Saraswati, A Lithograph By Ravi Varma, Early 20th Century
Saraswati is the goddess of wisdom, learning, music and the arts. She is usually depicted with her musical instrument, the vina. Her mastery of the instrument not only reflects her knowledge of music but represents her control over life and emotions.
In the late 19th century, lithographic presses in India began to print images of the Hindu deities. These devotional lithographs, often called calendar art because they were sold with tear off paper calendars, were inexpensive and widely available.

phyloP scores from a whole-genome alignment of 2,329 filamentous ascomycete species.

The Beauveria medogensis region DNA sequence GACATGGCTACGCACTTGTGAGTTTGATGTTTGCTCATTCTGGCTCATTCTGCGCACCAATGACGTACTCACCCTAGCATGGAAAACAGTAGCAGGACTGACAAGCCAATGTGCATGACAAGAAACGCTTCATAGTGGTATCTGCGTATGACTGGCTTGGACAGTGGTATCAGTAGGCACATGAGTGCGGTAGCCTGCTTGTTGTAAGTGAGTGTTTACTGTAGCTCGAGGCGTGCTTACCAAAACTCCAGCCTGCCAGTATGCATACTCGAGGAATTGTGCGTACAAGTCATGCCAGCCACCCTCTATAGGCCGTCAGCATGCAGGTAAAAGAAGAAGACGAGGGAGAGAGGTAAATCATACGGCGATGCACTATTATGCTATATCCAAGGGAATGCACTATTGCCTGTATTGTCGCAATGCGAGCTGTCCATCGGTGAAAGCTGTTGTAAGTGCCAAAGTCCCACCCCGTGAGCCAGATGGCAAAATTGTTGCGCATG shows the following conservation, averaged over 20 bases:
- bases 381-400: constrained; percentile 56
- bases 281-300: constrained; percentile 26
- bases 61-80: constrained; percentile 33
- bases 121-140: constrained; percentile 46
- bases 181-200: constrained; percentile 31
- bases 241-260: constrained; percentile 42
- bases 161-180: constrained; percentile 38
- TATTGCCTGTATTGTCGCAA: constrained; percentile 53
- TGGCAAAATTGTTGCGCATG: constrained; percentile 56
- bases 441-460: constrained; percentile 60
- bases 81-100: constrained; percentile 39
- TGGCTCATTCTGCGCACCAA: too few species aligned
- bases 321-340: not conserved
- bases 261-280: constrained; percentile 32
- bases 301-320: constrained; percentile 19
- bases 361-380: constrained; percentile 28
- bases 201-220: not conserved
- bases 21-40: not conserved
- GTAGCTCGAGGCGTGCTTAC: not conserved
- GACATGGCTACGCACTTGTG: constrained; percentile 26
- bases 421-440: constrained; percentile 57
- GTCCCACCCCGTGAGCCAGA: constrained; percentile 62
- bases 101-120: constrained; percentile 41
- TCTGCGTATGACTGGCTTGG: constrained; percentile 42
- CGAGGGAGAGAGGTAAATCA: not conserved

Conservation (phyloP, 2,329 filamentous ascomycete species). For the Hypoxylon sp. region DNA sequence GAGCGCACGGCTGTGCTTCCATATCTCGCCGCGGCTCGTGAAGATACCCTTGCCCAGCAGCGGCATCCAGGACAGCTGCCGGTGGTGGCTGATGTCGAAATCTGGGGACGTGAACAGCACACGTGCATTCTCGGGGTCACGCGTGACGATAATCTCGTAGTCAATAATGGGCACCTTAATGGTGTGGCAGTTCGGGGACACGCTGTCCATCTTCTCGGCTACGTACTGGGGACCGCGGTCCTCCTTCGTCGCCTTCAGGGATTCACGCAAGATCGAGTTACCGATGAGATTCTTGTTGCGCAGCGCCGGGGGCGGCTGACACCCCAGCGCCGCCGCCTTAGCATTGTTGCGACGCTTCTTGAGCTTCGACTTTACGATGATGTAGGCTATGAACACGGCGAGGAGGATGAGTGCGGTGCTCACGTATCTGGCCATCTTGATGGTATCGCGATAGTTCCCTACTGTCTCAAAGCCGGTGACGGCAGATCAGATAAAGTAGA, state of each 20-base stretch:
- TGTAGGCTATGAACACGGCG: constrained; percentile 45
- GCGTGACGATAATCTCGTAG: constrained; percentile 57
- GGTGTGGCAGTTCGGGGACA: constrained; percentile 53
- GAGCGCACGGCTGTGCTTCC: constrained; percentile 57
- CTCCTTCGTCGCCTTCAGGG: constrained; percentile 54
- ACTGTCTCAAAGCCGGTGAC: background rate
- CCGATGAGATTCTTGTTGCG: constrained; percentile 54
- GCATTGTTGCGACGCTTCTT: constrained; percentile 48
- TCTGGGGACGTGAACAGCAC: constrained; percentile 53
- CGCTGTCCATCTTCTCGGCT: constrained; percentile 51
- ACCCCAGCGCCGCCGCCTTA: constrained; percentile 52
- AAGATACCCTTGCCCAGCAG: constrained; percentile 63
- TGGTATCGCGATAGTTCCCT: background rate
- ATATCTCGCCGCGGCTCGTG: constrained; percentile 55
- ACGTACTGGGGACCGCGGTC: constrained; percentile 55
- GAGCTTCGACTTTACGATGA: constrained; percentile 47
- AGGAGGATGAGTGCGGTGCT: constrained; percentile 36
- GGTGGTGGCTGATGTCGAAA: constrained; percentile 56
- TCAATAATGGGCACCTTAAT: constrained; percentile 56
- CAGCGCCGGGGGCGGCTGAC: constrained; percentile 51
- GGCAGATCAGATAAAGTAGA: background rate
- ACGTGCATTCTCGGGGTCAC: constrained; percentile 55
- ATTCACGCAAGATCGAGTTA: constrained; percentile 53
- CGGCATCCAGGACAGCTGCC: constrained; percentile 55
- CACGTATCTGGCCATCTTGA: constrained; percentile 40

Ravi Varma was probably the most popular and widely known artist and manufacturer of lithographic prints. Working closely with his brother, C Raja Raja, Ravi Varma opened his first lithographic printing press in Bombay (now Mumbai) in 1894. Ravi Varma’s use of a single perspective in his artwork, was influenced by photography and oil portraiture.
Lithographic prints of deities were often used at home in puja (worship). This print of Saraswati is elaborately decorated and includes the initials of the original owner. It was common practice for lithographic prints to be enhanced with textiles, beads, sequins, glitter and gems to better attract the invoked deity during puja.
This print is currently on display in our new exhibition, Taking Home the Gods, alongside other devotional lithographic prints and Bommai clay figures from southern India.